💯 The Big List of Data Science Interview Resources

Jan 23, 20206 min

Data science interviews aren’t easy. I know this first hand. I’ve done more than my fair share of them. Through this exciting and somewhat (at times, very) painful process, I've compiled a ton of useful resources that helped me prepare for and eventually pass data science interviews.

Originally on Github, I decided to reformat the links and republish them here to make things easier on you. With this list at your disposal, you should have more than enough reading and practice material for the next time you hunker down and do some interview prep.

General

Let's start with links to interview questions that cover data science as a whole. Specifically, I highly recommend checking out the first few links related to 120 Data Science Interview Questions. Drop a couple bucks on the eBook or just browse the answers for free on Quora. This was my favorite resource for testing myself with realistic, challenging questions.

Algorithmic Programming & Python

Even Data Scientists cannot escape the dreaded algorithmic coding interview. In my experience, this isn't always the case, but odds are you'll be asked to work through something similar to an easy or medium question on LeetCode or HackerRank.

As far as language goes, most companies will let you use whatever you prefer, even if the roles are typically targeted at Python and R programmers. Regardless of language, I would recommend investing in Cracking the Coding Interview. The book is a fantastic resource and will be helpful, even if you aren't using Java.

Statistics & Probability

Statistics is crucial for Data Scientists and is reflected as such in interviews. I had many interviews begin by seeing if I can explain a common statistics or probability concept in simple and concise terms.

As positions get more experienced, I suspect this happens less and less, as traditional statistical questions begin to take the form of more practical scenarios.

Data Manipulation & SQL

Once the interviewer knows that you can think-through problems and code effectively, chances are that you’ll move onto some more data science specific applications. This will likely be an assessment using Python, R, or SQL that involves you digging up data in a specific format, and making an informed statement about it.

Machine Learning

You might not be using machine learning in your day-to-day, but it's still a virtual lock in the data science interview. Whether it's a conceptual question regarding tradeoffs in models or a take home assignment with a dataset attached, you'll have to know your stuff.  I’ve seen it both ways, so you’ve got to be prepared for either.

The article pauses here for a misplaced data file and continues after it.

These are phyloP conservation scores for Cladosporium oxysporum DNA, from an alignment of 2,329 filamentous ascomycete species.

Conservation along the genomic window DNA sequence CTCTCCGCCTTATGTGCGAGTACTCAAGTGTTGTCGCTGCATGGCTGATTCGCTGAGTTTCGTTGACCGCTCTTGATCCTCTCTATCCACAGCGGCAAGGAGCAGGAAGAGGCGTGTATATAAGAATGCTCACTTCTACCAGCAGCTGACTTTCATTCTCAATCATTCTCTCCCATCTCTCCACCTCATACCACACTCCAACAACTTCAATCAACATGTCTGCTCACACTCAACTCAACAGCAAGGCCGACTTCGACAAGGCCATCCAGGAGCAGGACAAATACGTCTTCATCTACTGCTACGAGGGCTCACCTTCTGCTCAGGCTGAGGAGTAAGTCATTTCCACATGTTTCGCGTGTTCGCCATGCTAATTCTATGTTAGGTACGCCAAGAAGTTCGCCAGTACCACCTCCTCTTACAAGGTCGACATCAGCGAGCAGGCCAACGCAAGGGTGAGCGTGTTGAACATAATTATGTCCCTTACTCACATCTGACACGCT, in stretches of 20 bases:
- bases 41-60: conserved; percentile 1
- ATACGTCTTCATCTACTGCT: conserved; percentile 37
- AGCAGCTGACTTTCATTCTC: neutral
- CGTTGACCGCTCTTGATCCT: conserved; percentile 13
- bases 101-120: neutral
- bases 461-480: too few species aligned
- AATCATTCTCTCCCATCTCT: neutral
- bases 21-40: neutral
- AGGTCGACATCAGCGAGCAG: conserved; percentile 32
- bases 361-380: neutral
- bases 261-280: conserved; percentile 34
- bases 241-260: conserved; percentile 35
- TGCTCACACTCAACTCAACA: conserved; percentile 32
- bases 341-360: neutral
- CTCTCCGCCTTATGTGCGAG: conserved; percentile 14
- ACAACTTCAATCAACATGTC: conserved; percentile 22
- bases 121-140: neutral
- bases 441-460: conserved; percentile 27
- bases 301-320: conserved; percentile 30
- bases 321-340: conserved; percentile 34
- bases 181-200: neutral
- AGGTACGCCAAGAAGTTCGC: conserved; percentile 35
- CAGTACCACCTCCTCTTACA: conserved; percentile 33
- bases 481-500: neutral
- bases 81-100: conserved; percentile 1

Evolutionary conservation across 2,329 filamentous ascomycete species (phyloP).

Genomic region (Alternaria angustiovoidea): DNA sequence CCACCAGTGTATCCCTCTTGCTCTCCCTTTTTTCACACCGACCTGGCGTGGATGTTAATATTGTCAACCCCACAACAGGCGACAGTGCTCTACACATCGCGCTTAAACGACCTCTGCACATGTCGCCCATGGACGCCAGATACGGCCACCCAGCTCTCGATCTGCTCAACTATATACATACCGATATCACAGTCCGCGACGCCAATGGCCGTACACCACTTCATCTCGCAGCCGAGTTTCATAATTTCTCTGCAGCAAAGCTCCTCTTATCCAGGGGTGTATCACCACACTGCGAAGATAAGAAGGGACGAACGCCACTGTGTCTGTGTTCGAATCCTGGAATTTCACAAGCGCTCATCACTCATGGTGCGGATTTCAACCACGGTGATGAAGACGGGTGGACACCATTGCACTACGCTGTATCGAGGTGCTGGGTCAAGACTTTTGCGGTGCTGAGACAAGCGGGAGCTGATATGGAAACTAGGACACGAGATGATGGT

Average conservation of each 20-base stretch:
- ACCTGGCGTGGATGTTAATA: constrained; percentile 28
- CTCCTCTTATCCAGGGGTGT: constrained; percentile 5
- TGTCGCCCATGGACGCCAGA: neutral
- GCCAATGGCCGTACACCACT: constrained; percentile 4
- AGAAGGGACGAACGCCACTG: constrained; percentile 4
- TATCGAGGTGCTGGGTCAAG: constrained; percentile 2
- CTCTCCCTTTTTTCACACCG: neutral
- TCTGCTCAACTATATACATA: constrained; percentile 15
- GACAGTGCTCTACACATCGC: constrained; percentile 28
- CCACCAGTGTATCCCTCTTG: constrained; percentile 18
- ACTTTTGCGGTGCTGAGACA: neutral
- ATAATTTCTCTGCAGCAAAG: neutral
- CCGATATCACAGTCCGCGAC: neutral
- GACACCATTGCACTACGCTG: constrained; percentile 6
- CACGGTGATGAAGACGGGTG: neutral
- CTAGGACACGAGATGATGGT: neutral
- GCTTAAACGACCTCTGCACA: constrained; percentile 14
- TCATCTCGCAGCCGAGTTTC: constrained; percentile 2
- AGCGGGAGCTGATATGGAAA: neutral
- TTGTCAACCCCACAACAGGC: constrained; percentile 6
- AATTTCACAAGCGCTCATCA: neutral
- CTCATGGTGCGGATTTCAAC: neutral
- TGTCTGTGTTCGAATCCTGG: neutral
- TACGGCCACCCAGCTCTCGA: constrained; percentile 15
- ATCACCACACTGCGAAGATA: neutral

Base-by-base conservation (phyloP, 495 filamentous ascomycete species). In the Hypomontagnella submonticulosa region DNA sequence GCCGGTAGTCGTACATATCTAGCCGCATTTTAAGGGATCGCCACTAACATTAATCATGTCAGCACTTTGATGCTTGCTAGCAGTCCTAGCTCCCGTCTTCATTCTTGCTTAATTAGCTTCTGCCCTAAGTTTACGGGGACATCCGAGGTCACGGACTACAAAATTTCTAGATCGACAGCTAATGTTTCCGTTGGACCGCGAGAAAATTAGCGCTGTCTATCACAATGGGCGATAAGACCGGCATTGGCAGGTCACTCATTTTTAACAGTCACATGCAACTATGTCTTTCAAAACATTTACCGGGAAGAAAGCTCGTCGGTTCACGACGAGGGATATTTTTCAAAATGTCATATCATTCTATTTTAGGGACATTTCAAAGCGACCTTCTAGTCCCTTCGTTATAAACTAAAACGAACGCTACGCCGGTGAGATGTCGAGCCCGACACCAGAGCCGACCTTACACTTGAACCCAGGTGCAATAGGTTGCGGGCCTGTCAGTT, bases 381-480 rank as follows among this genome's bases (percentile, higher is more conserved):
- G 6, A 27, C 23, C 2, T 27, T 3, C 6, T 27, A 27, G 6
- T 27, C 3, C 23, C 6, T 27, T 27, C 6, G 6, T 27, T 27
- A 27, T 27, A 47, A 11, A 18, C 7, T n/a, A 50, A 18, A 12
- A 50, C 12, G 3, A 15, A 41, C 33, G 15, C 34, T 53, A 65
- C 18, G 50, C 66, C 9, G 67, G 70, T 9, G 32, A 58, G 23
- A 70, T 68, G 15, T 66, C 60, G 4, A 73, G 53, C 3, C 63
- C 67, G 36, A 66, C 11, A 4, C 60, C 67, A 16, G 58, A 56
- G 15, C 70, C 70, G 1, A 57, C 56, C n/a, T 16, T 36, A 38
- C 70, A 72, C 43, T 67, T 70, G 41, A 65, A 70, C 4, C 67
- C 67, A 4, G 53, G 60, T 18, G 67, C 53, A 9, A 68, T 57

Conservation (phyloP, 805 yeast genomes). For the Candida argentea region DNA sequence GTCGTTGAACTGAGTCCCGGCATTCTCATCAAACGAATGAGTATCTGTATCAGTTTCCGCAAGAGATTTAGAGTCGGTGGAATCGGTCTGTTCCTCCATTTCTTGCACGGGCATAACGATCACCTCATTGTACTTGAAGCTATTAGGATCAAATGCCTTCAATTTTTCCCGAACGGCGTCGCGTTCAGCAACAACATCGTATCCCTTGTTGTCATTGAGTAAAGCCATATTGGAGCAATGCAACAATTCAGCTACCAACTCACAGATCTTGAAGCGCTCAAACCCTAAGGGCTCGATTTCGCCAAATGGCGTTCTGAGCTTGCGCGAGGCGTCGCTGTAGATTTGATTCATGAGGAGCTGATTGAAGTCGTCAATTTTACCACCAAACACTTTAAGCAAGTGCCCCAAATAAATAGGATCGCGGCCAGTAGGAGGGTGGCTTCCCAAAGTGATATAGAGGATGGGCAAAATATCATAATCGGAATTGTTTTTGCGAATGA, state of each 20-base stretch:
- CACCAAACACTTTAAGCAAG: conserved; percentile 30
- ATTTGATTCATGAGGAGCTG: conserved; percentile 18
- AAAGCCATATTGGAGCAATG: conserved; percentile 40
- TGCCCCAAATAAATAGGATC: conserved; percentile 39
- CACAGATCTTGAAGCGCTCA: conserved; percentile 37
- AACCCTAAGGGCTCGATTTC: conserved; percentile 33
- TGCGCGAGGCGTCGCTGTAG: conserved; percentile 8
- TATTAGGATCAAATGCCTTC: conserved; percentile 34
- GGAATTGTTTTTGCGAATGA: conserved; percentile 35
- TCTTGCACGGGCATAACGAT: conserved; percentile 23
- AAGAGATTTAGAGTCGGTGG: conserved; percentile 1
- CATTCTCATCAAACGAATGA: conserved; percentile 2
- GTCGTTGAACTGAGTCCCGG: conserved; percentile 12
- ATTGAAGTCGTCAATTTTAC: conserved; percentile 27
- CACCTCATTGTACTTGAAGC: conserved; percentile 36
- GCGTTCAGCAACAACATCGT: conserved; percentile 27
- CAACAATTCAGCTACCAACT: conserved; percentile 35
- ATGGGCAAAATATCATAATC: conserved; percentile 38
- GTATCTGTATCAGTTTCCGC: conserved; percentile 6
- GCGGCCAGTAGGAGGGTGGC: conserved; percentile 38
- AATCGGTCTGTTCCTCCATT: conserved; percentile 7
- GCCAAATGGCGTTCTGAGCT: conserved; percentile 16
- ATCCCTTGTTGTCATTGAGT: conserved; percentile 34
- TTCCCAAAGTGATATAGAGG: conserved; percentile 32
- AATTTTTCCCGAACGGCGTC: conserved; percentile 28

Specifically, check out the Machine Learning Flashcards below, they’re only a couple bucks and were my favorite way to quiz myself on common conceptual questions.

Product & Experimentation

This won’t be covered in every single data science interview, but for product-facing roles, it's a must. Most interviews at consumer companies will have at least one section solely dedicated to product thinking. This typically lends itself to an A/B testing question of some sort.

Make sure your familiar with the concepts and statistical background necessary in order to be prepared when it comes up. If you have time to spare, I took the free online course by Udacity and overall, it was pretty good.

Advice

Lastly, I wanted to call out all of the posts related to data science jobs and interviewing that I read over and over again. These helped me understand, not only how to prepare, but what to expect as well. If you only check out one section here, this is the one to focus on. This is the layer that sits on top of all the technical skills and application. Don’t overlook it.

Wrapping up

I hope you find these resources useful during your next interview or job search. I know I did. Interviews are hard, but there is a silver lining in that they serve as a forcing function for learning.

All of the above articles, videos, and guides helped me essentially self-teach myself data science. Thanks to others sharing what they learned, I was able to fail, learn from it, and then do it over again until I landed a job that I love. With the right mindset and resources, you can do the same. I wish you the best of luck.


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